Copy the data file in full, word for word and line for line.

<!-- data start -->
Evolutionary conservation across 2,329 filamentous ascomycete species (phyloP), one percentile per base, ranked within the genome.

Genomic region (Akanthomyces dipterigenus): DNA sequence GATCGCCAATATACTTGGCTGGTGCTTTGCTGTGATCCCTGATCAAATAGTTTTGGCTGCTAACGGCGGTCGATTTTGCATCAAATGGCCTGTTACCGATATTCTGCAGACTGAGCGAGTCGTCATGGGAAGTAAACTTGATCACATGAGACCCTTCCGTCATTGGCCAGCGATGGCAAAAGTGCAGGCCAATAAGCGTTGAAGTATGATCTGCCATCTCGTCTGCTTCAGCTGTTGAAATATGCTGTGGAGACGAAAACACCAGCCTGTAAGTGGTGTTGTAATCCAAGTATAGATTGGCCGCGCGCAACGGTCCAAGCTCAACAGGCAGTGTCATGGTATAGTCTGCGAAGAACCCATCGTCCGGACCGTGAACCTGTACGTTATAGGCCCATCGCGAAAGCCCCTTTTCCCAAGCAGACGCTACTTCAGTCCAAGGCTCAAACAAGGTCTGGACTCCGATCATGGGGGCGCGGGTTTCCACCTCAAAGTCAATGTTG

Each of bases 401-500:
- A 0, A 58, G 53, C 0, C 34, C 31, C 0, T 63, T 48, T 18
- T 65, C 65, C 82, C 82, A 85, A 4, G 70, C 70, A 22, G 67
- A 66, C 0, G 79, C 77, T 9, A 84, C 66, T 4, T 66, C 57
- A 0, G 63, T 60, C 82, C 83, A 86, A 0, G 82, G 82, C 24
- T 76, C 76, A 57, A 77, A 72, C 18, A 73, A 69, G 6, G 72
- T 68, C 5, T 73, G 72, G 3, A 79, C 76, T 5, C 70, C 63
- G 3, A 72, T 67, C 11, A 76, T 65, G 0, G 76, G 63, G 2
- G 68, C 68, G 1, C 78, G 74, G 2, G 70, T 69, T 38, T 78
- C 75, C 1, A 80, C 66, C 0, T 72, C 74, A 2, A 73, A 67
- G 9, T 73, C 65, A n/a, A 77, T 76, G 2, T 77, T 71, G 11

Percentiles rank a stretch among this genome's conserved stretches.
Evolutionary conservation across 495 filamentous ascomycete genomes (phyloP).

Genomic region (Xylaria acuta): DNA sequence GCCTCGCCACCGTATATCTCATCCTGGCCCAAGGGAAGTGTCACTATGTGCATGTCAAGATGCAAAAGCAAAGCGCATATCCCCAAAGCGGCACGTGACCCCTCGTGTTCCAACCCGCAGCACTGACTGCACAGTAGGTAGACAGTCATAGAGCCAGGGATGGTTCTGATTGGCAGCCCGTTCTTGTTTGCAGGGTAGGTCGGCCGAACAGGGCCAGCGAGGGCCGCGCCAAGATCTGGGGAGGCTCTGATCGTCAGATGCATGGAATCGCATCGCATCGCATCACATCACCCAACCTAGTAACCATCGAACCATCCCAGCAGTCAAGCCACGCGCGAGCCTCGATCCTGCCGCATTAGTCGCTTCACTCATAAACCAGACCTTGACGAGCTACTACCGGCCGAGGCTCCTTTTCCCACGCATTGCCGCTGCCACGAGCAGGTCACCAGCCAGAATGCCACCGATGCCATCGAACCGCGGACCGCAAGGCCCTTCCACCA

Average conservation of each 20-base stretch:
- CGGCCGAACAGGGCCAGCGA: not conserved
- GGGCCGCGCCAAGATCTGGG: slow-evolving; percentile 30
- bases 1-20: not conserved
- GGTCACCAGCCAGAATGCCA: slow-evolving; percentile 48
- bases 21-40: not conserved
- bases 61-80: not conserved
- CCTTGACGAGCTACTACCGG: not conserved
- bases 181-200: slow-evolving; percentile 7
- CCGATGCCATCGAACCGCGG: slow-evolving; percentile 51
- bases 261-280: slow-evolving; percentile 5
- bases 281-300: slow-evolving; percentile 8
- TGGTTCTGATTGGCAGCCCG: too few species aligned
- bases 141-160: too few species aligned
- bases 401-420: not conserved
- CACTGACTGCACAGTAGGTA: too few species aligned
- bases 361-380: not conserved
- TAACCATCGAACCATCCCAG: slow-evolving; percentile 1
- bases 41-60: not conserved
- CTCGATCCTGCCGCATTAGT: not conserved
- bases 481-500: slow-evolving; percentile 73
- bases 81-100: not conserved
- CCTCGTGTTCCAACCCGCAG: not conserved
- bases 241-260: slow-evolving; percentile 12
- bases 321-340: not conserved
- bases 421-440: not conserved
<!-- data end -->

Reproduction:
Evolutionary conservation across 2,329 filamentous ascomycete species (phyloP), one percentile per base, ranked within the genome.

Genomic region (Akanthomyces dipterigenus): DNA sequence GATCGCCAATATACTTGGCTGGTGCTTTGCTGTGATCCCTGATCAAATAGTTTTGGCTGCTAACGGCGGTCGATTTTGCATCAAATGGCCTGTTACCGATATTCTGCAGACTGAGCGAGTCGTCATGGGAAGTAAACTTGATCACATGAGACCCTTCCGTCATTGGCCAGCGATGGCAAAAGTGCAGGCCAATAAGCGTTGAAGTATGATCTGCCATCTCGTCTGCTTCAGCTGTTGAAATATGCTGTGGAGACGAAAACACCAGCCTGTAAGTGGTGTTGTAATCCAAGTATAGATTGGCCGCGCGCAACGGTCCAAGCTCAACAGGCAGTGTCATGGTATAGTCTGCGAAGAACCCATCGTCCGGACCGTGAACCTGTACGTTATAGGCCCATCGCGAAAGCCCCTTTTCCCAAGCAGACGCTACTTCAGTCCAAGGCTCAAACAAGGTCTGGACTCCGATCATGGGGGCGCGGGTTTCCACCTCAAAGTCAATGTTG

Each of bases 401-500:
- A 0, A 58, G 53, C 0, C 34, C 31, C 0, T 63, T 48, T 18
- T 65, C 65, C 82, C 82, A 85, A 4, G 70, C 70, A 22, G 67
- A 66, C 0, G 79, C 77, T 9, A 84, C 66, T 4, T 66, C 57
- A 0, G 63, T 60, C 82, C 83, A 86, A 0, G 82, G 82, C 24
- T 76, C 76, A 57, A 77, A 72, C 18, A 73, A 69, G 6, G 72
- T 68, C 5, T 73, G 72, G 3, A 79, C 76, T 5, C 70, C 63
- G 3, A 72, T 67, C 11, A 76, T 65, G 0, G 76, G 63, G 2
- G 68, C 68, G 1, C 78, G 74, G 2, G 70, T 69, T 38, T 78
- C 75, C 1, A 80, C 66, C 0, T 72, C 74, A 2, A 73, A 67
- G 9, T 73, C 65, A n/a, A 77, T 76, G 2, T 77, T 71, G 11

Percentiles rank a stretch among this genome's conserved stretches.
Evolutionary conservation across 495 filamentous ascomycete genomes (phyloP).

Genomic region (Xylaria acuta): DNA sequence GCCTCGCCACCGTATATCTCATCCTGGCCCAAGGGAAGTGTCACTATGTGCATGTCAAGATGCAAAAGCAAAGCGCATATCCCCAAAGCGGCACGTGACCCCTCGTGTTCCAACCCGCAGCACTGACTGCACAGTAGGTAGACAGTCATAGAGCCAGGGATGGTTCTGATTGGCAGCCCGTTCTTGTTTGCAGGGTAGGTCGGCCGAACAGGGCCAGCGAGGGCCGCGCCAAGATCTGGGGAGGCTCTGATCGTCAGATGCATGGAATCGCATCGCATCGCATCACATCACCCAACCTAGTAACCATCGAACCATCCCAGCAGTCAAGCCACGCGCGAGCCTCGATCCTGCCGCATTAGTCGCTTCACTCATAAACCAGACCTTGACGAGCTACTACCGGCCGAGGCTCCTTTTCCCACGCATTGCCGCTGCCACGAGCAGGTCACCAGCCAGAATGCCACCGATGCCATCGAACCGCGGACCGCAAGGCCCTTCCACCA

Average conservation of each 20-base stretch:
- CGGCCGAACAGGGCCAGCGA: not conserved
- GGGCCGCGCCAAGATCTGGG: slow-evolving; percentile 30
- bases 1-20: not conserved
- GGTCACCAGCCAGAATGCCA: slow-evolving; percentile 48
- bases 21-40: not conserved
- bases 61-80: not conserved
- CCTTGACGAGCTACTACCGG: not conserved
- bases 181-200: slow-evolving; percentile 7
- CCGATGCCATCGAACCGCGG: slow-evolving; percentile 51
- bases 261-280: slow-evolving; percentile 5
- bases 281-300: slow-evolving; percentile 8
- TGGTTCTGATTGGCAGCCCG: too few species aligned
- bases 141-160: too few species aligned
- bases 401-420: not conserved
- CACTGACTGCACAGTAGGTA: too few species aligned
- bases 361-380: not conserved
- TAACCATCGAACCATCCCAG: slow-evolving; percentile 1
- bases 41-60: not conserved
- CTCGATCCTGCCGCATTAGT: not conserved
- bases 481-500: slow-evolving; percentile 73
- bases 81-100: not conserved
- CCTCGTGTTCCAACCCGCAG: not conserved
- bases 241-260: slow-evolving; percentile 12
- bases 321-340: not conserved
- bases 421-440: not conserved